LOUISVILLE, Ky. (WAVE) - Three recent fires in apartments off of Newport Road are catching the attention of local fire officials.
There have been three fires at apartment complexes off Newport Road. One of the fires displaced 30 people in September.
Buechel Fire officials said two of those fires were caused by cooking.
Concerned by the spike in fires caused by cooking, Buechel Fire and Refuge International in Louisville teamed up Tuesday night to teach refugees in the area how to use home appliances, especially in the kitchen.
“Things we do on a daily basis are things they do for the first time when they get here,” Jordan Yuodis, a spokesman for Buechel Fire, said.
Refuge International Louisville Site Director Matthew Mihelic said the work with a lot of refugees, welcoming them and walking through the adjustments of living in America.
“It's so tough to see refugees flee violence from their home countries and then come here to start a new life and then face the dangers that come just by not knowing how to live life in America in a safe way,” Mihelic said.
The adjustment moving to America can be hard for some, especially when it comes to where they live and how to use kitchen appliances.
“Typically in the Congo most home cooks are going to be using charcoal stoves,” Mihelic said. “So they aren’t quite used to having to turn off the heat source. So it’s really just a basic pattern we want to get them into so that they can cook all their favorite foods from their home countries here in America just do it in a safe way.”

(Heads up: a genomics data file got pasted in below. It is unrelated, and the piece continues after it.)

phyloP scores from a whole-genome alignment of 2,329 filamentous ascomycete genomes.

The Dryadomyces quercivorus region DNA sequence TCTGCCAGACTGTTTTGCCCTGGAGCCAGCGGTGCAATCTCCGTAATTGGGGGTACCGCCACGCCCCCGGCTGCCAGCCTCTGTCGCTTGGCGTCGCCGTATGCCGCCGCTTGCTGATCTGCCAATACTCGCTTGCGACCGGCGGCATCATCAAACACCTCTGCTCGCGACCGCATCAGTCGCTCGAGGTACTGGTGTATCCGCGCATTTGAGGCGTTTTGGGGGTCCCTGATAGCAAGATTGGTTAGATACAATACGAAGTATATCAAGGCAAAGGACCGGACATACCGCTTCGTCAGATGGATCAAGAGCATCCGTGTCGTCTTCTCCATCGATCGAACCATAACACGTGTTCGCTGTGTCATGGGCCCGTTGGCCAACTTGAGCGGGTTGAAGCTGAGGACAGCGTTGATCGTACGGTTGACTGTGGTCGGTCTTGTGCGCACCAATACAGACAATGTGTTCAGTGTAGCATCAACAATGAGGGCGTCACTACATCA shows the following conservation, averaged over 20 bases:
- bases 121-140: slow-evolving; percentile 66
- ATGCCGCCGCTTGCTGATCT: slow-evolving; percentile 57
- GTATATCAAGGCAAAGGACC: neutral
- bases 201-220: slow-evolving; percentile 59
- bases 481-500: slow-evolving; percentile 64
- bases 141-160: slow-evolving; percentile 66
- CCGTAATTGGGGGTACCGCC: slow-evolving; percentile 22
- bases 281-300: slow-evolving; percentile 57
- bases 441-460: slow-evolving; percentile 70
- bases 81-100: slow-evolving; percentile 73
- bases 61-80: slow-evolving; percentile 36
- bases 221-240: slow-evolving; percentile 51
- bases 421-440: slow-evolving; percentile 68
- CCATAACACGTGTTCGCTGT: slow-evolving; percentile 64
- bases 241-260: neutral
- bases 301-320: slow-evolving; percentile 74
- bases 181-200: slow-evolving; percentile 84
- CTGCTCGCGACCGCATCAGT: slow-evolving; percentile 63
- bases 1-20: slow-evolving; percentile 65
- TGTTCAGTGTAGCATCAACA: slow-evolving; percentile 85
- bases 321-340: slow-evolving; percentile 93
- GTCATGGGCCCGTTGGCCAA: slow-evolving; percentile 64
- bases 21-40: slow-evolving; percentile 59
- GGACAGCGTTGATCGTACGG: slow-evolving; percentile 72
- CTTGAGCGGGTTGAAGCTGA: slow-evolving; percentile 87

Refuge International and Buechel Fire taught a few Congo refugees Tuesday night the importance of turning an oven on to preheat and turning it off after finishing cooking. They demonstrated how to use the oven and stove by baking cookies and making tea.
Yuodis also stressed the importance of not using the stove as a heater in the winter and keeping kitchen towels off of the stove while it is on.
“[In the Congo] they don't house themselves in apartments or houses like this, they don't use our stoves, or our cleaning supplies,” Yuodis said. “They don't know what it means to clean a lint filter. So we want to teach them all of those things because all of those things are new to them.”
Yuodis also taught the refugees how to use a fire extinguisher in case of a fire.
One Congo refugee, Gentirre Mukanohere, has been in Louisville for two months. She said she has used an oven before, but learned some new things about how to use it properly.
"I didn't know that I have to heat the oven before I use it,” Mukanohere said. “So if I use the oven, sometimes maybe, I will make mistake, but now I know what to do."
Mukanohere translated in English for her neighbors who were also learning how to use the appliances safely. They said they were appreciative and it was very important for them to learn.
“For instance, I learned today that when I don’t have a fire extinguisher in my house the first thing to do is to run out and quickly and then call 911,” one refugee said to Mukanohere who translated.
Yuodis said the apartments there are older and most don't have a type of fire wall so the fire spreads quickly.
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